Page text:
Re-entering After Isolation: Why Do We Feel Anxious?

Woman walking outside two very large doors. Doors open to empty street.

As excited, free, and hopeful as we may feel about restrictions being loosened, that optimistic excitement may be accompanied by some feelings of anxiety, hesitancy, trepidation or general uneasiness. This is a natural response. After all, we’ve been told to isolate and restrict contact for so long that it became the new normal. We tapped into our inner strength and acclimated! So, how do we re-enter?

Certainly, there are still safety precautions prescribed by the CDC to which we all need to subscribe. That said, the simple act of socializing, which may have been second nature in the past may feel somewhat awkward.

Virtual communication has provided a guard for over a year. One could easily end the connection for a variety of reasons. Face-to-face interaction with one or more people or in an open environment may evoke some social anxiety. The challenge now is to address post-isolation anxiety as we re-enter social and work situations and re-learn how we can be together.

Small goals can help.

It may be helpful to set small goals for yourself to test your level of comfort. Be willing to accept that others may feel differently than you. This need not influence your personal preferences. Some friends may be flying cross country to visit with their families or attending house parties with other vaccinated friends. This may not be where you are at the moment. Stay with what is comfortable and recognize that you will ease your way back in.

The pandemic may have changed your priorities, and that’s OK!

The whole pandemic may have influenced how you approach life and impacted your priorities. “Recovering doesn’t mean you go back to the way you were before,” Dr. Debora Kaysen, Stanford University clinical psychologist and professor said in a New York Times piece addressing this issue. She used kintsugi, the Japanese technique of repairing broken pottery with gold, as an analogy for coming out of hard times with awareness of the change, and stronger than before. “It’s that you create a new normal, one that’s functional and beautiful — and different.” NYBRA’s own Dr. Jonathan Bank addresses this concept in his stunning book, RECONSTRUCTED. You can learn more about that here.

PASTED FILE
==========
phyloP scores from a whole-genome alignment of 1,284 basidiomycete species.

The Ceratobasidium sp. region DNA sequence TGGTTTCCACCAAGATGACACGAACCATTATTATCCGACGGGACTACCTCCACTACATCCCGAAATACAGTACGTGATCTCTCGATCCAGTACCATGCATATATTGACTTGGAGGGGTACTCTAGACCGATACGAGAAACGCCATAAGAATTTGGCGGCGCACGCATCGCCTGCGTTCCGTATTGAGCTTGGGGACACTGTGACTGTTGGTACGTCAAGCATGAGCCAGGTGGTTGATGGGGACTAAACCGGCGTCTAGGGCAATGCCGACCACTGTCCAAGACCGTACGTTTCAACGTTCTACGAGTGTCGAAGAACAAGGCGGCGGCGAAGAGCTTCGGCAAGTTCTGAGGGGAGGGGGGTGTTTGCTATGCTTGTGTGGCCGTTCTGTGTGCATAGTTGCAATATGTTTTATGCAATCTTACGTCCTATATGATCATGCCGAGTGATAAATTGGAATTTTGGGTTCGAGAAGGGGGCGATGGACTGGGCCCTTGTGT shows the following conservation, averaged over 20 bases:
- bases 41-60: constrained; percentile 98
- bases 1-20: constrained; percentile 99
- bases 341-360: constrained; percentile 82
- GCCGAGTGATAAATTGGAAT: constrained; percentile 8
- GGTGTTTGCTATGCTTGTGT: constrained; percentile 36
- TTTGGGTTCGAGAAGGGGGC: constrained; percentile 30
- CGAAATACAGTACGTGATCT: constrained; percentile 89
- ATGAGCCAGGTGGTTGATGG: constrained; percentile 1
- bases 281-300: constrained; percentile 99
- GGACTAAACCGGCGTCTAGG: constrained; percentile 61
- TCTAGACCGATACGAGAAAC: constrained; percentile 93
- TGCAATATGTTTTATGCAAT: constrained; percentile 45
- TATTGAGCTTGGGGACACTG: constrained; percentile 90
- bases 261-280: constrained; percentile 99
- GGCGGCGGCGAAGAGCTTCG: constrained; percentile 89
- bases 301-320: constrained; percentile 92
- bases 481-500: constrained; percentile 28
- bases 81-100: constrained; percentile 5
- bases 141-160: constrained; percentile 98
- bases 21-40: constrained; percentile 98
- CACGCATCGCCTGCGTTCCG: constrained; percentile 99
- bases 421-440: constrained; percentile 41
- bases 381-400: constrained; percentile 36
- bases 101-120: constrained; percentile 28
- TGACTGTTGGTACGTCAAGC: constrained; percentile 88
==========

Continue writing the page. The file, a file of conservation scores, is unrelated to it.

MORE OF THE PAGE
This week, Dr. Sanjay Gupta also addressed pandemic-related emotional shifts in the second episode of his new podcast, “Chasing Life.” The episode, titled That’s What Friends Are For, focuses on how relationships impact the brain, heart and immune system and how the pandemic has made us re-evaluate our friendships and priorities.

Remember that connection is good for your health.

Remember, the need for social contact is essential to one’s physical and emotional well-being. It can impact the immune system and cardiovascular system. I wrote this post last week as more restrictions were being lifted and in anticipation of hugging my daughter for the first time in 485 days. Having a safe opportunity to physically connect with my daughter, resulted in my first uninterrupted sleep in 14 months!

Humans are wired to touch. Deprivation of touch, often referred to as touch starvation, can have some significant and long-term effects. Not only does touch impact us mentally and emotionally, but it also directly affects the immune system. Think about a time when you were upset and how an embrace calmed you or reduced physical discomfort. It is only natural to possibly experience some hesitation and awkwardness in reconnecting to physical touch having been deprived of it during this long period of isolation. Allow yourself time to ease back in to the comfort of touch.

Be kind and patient with yourself.

As many of you have heard me say, be as kind and accepting of yourself as you are of others. Self-care is critical to your well-being. Have faith that you will eventually feel a sense of wholeness. It might be different and possibly better! Some anxiety over socializing is to be anticipated. The joy in reconnecting will diffuse the intensity of awkwardness. So, dust off those social skills – hone your conversation skills, try to make eye contact, and think critically about who you want to spend time with. This pandemic has taught many the true value of friendships and family.

I’m looking forward to the day when we can see each other’s faces again and hug.

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